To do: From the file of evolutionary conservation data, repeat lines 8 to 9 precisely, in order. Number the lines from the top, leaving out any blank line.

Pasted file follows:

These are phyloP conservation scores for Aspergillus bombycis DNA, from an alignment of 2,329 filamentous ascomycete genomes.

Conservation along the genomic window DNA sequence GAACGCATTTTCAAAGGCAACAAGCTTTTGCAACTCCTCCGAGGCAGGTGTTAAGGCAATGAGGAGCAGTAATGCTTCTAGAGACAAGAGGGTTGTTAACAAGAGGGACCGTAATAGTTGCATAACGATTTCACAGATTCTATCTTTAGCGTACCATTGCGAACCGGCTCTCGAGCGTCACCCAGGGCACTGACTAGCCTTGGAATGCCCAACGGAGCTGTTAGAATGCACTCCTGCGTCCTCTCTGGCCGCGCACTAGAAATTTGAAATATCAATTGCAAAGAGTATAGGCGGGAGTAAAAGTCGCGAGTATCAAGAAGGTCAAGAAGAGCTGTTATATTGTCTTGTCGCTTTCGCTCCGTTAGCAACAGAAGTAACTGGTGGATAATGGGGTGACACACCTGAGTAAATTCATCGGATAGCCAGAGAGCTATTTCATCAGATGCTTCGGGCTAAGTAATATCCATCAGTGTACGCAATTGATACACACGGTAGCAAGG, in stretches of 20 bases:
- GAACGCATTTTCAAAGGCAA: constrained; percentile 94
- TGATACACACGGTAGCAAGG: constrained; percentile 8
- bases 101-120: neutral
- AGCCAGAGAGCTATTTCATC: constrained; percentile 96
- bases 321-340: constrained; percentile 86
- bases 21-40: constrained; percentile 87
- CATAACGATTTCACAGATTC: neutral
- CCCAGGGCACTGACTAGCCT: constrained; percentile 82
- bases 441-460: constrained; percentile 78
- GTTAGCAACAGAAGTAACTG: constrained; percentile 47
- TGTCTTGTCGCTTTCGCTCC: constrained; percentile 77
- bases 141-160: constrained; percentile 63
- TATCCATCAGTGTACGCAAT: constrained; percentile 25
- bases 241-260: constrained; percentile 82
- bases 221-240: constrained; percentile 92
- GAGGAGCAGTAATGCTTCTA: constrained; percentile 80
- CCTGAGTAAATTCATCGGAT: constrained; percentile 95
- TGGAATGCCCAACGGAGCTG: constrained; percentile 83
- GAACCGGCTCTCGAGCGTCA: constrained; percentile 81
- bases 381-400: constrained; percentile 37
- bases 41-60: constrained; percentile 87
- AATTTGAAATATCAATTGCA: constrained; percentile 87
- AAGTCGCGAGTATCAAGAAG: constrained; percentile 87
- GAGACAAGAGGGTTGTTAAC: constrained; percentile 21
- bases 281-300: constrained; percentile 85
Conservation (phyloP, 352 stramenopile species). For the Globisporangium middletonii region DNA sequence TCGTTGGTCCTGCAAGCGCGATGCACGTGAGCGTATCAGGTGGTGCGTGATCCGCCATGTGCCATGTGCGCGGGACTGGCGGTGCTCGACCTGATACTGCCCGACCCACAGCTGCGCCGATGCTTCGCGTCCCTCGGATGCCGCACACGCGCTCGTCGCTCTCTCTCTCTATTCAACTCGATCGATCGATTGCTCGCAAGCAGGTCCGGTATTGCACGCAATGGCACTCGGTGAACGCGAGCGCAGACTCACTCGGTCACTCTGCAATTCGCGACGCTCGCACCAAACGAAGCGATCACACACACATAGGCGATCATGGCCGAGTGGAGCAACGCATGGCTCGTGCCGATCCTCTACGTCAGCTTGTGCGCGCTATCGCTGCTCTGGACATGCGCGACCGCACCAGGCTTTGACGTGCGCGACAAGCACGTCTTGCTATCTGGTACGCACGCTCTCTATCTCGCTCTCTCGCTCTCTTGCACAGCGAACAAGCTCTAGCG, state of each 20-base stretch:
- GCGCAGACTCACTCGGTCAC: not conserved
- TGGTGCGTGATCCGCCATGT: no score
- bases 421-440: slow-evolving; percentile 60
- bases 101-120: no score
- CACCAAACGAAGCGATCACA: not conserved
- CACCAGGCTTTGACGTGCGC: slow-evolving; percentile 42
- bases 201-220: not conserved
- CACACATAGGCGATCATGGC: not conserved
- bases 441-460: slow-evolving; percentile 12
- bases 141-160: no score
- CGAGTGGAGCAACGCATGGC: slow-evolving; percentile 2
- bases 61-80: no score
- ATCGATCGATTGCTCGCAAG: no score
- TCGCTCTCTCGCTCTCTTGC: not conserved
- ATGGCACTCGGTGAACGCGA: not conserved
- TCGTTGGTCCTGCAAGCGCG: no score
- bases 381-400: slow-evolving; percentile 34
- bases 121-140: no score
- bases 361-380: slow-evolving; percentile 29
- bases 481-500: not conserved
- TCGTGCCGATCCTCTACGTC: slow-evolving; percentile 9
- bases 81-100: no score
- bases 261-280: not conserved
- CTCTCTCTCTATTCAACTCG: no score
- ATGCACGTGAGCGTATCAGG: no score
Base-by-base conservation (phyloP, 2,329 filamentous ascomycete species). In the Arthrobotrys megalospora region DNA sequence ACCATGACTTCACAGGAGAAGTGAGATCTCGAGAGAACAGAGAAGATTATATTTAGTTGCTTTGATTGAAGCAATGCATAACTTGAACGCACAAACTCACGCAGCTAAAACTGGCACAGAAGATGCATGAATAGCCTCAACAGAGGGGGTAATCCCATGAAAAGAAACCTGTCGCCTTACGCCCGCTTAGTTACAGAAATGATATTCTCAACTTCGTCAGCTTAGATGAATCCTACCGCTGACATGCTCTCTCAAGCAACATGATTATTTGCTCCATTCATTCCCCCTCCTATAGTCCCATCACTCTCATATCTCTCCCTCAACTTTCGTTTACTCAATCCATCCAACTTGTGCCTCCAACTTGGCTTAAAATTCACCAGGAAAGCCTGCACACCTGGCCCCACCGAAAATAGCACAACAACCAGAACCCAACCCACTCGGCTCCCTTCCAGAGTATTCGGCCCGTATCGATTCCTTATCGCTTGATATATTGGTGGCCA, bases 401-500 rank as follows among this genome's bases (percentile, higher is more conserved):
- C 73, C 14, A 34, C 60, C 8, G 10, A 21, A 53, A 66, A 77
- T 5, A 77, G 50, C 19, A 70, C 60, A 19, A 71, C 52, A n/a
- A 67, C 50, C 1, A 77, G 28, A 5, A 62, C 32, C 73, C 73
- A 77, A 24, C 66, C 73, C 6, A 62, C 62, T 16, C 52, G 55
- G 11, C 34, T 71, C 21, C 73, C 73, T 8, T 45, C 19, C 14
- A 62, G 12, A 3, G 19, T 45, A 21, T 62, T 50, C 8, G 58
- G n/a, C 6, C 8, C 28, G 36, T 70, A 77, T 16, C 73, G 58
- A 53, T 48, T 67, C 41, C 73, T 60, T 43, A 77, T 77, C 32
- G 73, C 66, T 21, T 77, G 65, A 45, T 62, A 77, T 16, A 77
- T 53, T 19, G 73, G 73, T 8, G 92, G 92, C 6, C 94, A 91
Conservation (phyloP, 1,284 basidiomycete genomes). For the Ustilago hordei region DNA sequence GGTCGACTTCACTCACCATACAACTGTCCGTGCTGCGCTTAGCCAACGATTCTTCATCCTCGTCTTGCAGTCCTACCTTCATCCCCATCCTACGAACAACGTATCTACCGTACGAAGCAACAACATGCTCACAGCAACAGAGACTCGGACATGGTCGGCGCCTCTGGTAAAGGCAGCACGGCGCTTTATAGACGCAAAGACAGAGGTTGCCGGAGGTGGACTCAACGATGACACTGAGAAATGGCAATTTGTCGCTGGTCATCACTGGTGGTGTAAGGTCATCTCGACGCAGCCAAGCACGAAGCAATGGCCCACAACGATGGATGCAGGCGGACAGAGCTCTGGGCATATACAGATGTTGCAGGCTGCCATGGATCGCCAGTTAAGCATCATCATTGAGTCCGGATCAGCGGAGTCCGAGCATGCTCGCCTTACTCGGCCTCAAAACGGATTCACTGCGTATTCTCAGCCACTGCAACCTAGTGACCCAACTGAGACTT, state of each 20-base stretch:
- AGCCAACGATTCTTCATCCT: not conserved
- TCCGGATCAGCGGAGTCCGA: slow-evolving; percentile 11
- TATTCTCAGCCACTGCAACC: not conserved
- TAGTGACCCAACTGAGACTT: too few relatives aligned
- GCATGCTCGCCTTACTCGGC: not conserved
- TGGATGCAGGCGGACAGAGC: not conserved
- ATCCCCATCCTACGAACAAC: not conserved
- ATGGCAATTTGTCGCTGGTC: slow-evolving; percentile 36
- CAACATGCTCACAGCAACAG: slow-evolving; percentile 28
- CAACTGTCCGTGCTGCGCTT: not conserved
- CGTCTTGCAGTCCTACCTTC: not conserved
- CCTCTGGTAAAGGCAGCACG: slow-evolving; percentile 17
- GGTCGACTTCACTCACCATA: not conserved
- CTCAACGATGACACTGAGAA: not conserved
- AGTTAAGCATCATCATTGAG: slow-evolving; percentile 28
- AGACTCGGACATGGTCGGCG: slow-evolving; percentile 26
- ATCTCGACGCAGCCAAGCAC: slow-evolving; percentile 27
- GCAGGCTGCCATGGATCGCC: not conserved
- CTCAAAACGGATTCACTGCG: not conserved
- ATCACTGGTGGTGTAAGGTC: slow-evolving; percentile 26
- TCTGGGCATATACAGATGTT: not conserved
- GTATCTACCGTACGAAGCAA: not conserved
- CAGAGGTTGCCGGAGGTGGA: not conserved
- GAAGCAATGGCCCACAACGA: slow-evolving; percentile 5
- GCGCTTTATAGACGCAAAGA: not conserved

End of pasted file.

- bases 21-40: constrained; percentile 87
- CATAACGATTTCACAGATTC: neutral